Today is the fourth anniversary of the death of Terri Schiavo, the Florida woman who suffered starvation and dehydration at the hands of her physicians and her husband.
Married and in her twenties, Terri Schiavo suffered a sudden illness and was hospitalized, then put on a ventilator and a feeding tube. In a court battle with attempted congressional intervention, her family tried to prevent the removal of her feeding tube. However, her husband fought to remove it, and she eventually died.
The painful memory of that still lingers for her brother Bobby Schindler. "It certainly is a sad day. March 31 will mark the fourth year of Terri's death by dehydration, and there's really not a day that doesn't go by where our family doesn't think of Terri," he notes.
Many churches and individuals around the country are pausing today in prayer, but Schindler also urges people to remember the bigger battle.
"More importantly now is that there are other lives that are in jeopardy of being killed the way Terri's was," he adds. "Our family fights every day for other families faced with similar circumstances. This issue did not die with my sister."
Schindler fears tens of thousands of people worldwide may lose their lives in the same way. "Which was something that was absolutely barbaric, having to watch someone die by having their food and water taken away so that they could slowly dehydrate to death over a period of almost two weeks," he explains.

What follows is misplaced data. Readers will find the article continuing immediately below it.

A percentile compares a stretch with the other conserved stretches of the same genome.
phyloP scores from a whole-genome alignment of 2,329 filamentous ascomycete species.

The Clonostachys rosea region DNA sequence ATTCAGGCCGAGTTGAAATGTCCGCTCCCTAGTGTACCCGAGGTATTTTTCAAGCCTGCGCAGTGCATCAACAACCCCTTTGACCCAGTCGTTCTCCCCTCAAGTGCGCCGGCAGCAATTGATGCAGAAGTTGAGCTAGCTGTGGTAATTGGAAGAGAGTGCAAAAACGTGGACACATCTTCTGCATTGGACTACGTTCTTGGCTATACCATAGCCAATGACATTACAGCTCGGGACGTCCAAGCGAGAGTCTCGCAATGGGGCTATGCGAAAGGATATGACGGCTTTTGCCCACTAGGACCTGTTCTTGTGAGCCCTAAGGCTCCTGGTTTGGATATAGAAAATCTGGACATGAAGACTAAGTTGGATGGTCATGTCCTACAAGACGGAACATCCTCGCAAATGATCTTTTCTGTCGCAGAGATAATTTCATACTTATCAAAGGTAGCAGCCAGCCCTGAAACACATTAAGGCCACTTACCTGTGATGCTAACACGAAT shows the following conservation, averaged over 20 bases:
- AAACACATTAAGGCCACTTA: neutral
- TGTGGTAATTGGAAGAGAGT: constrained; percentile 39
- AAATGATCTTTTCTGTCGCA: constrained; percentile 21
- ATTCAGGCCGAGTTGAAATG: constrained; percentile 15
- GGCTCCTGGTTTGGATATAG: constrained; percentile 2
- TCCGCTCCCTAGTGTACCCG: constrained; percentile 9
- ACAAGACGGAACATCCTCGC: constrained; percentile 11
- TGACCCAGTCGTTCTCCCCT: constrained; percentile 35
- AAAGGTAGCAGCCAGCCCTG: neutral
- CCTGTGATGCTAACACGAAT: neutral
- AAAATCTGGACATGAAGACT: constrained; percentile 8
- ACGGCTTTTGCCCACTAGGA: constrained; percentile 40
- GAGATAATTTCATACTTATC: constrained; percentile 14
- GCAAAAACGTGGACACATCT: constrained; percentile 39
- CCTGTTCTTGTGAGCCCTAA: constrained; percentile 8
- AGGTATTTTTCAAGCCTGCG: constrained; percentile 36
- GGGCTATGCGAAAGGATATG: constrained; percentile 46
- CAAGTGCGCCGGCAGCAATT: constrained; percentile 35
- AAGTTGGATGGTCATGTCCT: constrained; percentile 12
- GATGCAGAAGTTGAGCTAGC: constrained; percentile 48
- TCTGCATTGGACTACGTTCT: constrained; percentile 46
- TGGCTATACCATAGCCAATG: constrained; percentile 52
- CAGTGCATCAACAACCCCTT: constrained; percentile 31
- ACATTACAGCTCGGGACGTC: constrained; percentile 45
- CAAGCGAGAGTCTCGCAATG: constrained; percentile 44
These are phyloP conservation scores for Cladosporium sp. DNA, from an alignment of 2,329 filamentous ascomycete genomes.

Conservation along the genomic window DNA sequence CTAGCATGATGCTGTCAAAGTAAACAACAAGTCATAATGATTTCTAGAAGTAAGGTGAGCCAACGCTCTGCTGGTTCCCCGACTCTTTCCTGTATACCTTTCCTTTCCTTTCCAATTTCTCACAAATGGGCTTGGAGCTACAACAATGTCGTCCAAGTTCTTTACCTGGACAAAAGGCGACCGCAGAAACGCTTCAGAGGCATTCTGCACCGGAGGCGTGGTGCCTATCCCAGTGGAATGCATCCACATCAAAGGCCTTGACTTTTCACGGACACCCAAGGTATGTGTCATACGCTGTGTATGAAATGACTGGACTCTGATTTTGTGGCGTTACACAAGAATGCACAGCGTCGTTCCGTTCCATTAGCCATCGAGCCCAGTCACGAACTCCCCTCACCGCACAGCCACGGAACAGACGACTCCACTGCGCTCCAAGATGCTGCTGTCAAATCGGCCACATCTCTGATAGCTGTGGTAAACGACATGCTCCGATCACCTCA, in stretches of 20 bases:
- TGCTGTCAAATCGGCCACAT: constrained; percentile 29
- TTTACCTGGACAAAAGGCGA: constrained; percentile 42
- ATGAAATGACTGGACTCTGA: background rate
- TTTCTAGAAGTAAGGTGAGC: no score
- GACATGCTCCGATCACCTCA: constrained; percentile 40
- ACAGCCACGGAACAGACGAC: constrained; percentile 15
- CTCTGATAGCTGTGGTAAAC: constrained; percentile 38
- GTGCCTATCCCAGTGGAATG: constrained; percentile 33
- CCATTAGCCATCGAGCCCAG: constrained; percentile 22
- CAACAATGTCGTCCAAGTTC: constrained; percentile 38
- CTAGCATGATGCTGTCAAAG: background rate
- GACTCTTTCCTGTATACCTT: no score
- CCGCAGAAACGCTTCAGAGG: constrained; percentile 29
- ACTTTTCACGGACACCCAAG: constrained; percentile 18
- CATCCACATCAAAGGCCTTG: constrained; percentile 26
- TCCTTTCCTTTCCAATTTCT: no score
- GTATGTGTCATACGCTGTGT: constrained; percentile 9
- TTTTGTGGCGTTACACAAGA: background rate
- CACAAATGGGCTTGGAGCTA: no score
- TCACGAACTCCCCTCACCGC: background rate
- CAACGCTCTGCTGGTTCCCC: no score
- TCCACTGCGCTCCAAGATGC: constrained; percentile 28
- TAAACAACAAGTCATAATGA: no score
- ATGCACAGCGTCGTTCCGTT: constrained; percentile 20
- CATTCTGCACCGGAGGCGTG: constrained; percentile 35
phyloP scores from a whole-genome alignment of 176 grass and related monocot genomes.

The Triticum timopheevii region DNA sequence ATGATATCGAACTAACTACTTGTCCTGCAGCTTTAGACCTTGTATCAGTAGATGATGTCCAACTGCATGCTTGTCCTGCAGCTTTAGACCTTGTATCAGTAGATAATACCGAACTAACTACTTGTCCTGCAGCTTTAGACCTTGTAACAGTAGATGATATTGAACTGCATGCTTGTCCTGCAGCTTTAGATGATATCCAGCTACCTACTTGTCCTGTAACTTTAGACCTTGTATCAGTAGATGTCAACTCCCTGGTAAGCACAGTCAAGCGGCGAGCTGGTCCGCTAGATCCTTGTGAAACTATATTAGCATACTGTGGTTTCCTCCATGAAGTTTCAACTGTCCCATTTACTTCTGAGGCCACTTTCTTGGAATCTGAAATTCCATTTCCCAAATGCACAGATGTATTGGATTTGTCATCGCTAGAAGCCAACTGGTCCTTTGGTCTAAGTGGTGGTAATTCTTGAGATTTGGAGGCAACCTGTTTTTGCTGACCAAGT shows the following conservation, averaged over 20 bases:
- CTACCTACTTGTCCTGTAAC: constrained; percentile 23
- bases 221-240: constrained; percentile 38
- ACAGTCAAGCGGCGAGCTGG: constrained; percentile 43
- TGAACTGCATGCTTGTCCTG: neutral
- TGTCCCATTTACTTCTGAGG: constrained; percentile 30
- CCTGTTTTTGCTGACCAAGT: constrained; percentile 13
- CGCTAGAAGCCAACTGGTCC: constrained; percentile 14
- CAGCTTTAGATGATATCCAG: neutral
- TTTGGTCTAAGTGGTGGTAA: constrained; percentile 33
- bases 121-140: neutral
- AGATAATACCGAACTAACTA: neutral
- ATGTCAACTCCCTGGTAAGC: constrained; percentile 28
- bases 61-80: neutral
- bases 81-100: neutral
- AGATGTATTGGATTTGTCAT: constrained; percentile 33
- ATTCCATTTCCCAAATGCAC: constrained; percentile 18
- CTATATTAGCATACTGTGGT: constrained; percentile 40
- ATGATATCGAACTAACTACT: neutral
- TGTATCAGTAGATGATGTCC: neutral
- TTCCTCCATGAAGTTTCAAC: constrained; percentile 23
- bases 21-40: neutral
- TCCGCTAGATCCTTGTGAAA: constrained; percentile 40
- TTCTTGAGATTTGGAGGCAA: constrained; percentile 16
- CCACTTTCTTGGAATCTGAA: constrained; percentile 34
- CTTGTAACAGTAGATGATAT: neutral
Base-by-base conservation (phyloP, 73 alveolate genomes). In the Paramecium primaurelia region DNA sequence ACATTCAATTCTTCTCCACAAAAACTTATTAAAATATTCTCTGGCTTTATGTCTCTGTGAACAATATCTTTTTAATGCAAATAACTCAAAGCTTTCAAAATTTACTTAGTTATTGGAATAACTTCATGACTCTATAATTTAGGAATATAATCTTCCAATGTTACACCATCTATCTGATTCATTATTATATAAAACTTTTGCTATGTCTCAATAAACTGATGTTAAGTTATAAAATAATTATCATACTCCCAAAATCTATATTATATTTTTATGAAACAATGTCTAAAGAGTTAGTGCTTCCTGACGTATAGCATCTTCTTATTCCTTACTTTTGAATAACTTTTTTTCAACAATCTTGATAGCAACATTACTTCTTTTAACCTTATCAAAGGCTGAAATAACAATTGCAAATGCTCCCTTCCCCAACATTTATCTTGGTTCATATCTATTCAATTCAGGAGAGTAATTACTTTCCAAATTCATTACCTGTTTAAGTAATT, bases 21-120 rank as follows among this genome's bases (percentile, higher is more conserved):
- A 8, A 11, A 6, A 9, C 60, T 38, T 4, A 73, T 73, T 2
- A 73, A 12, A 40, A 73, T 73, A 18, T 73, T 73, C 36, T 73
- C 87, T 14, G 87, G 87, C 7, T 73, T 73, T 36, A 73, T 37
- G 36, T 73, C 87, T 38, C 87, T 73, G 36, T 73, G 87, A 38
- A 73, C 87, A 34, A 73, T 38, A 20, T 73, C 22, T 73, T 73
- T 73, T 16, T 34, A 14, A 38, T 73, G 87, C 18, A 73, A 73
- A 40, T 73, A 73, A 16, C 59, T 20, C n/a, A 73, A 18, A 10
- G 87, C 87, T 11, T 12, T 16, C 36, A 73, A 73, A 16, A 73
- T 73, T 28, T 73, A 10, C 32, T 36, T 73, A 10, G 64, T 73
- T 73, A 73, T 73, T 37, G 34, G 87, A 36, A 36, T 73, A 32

And Schindler is not the only person concerned about that. Ken Carpenter of Franklin Springs Family Media has produced a documentary called The Terry Schiavo Story.
"We got a limited view of the totality of the situation through the mainstream media," the filmmaker contends. "There are just many facts of the case that, I believe, Americans just were never aware of." (Hear audio report)
He believes most people only heard of the demonstrations and court battles but says there is more to the story. "In the film, David Gibbs, Terri's attorney, says it's his belief that if television cameras had been allowed in the room, Terri would still be alive today," Carpenter adds. "Terri was not terminally ill."
In the movie, Carpenter explains Schiavo was severely brain-damaged but experts said she could improve somewhat with appropriate therapy. "And she had family that was willing to take care of her," he points out.
He hopes the film will urge people to protect the disabled and vulnerable of society.
What you can do:
Honor Terri's memory. Learn more about how you can protect yourself and others from involuntary euthanasia.
- Contact Hawaii Right to Life at 585-8205 or email@example.com to arrange for a screening of The Terry Schiavo Story documentary.
- Hear Terri's brother, Bobby Schindler, speak at a FREE prolife conference in Hilo June 26 & 27. Contact Dave DeCleene, Hawaii Right to Life-Hilo for more information, 808-938-0616 or firstname.lastname@example.org
- Pause in prayer regarding this issue
- Share this information with others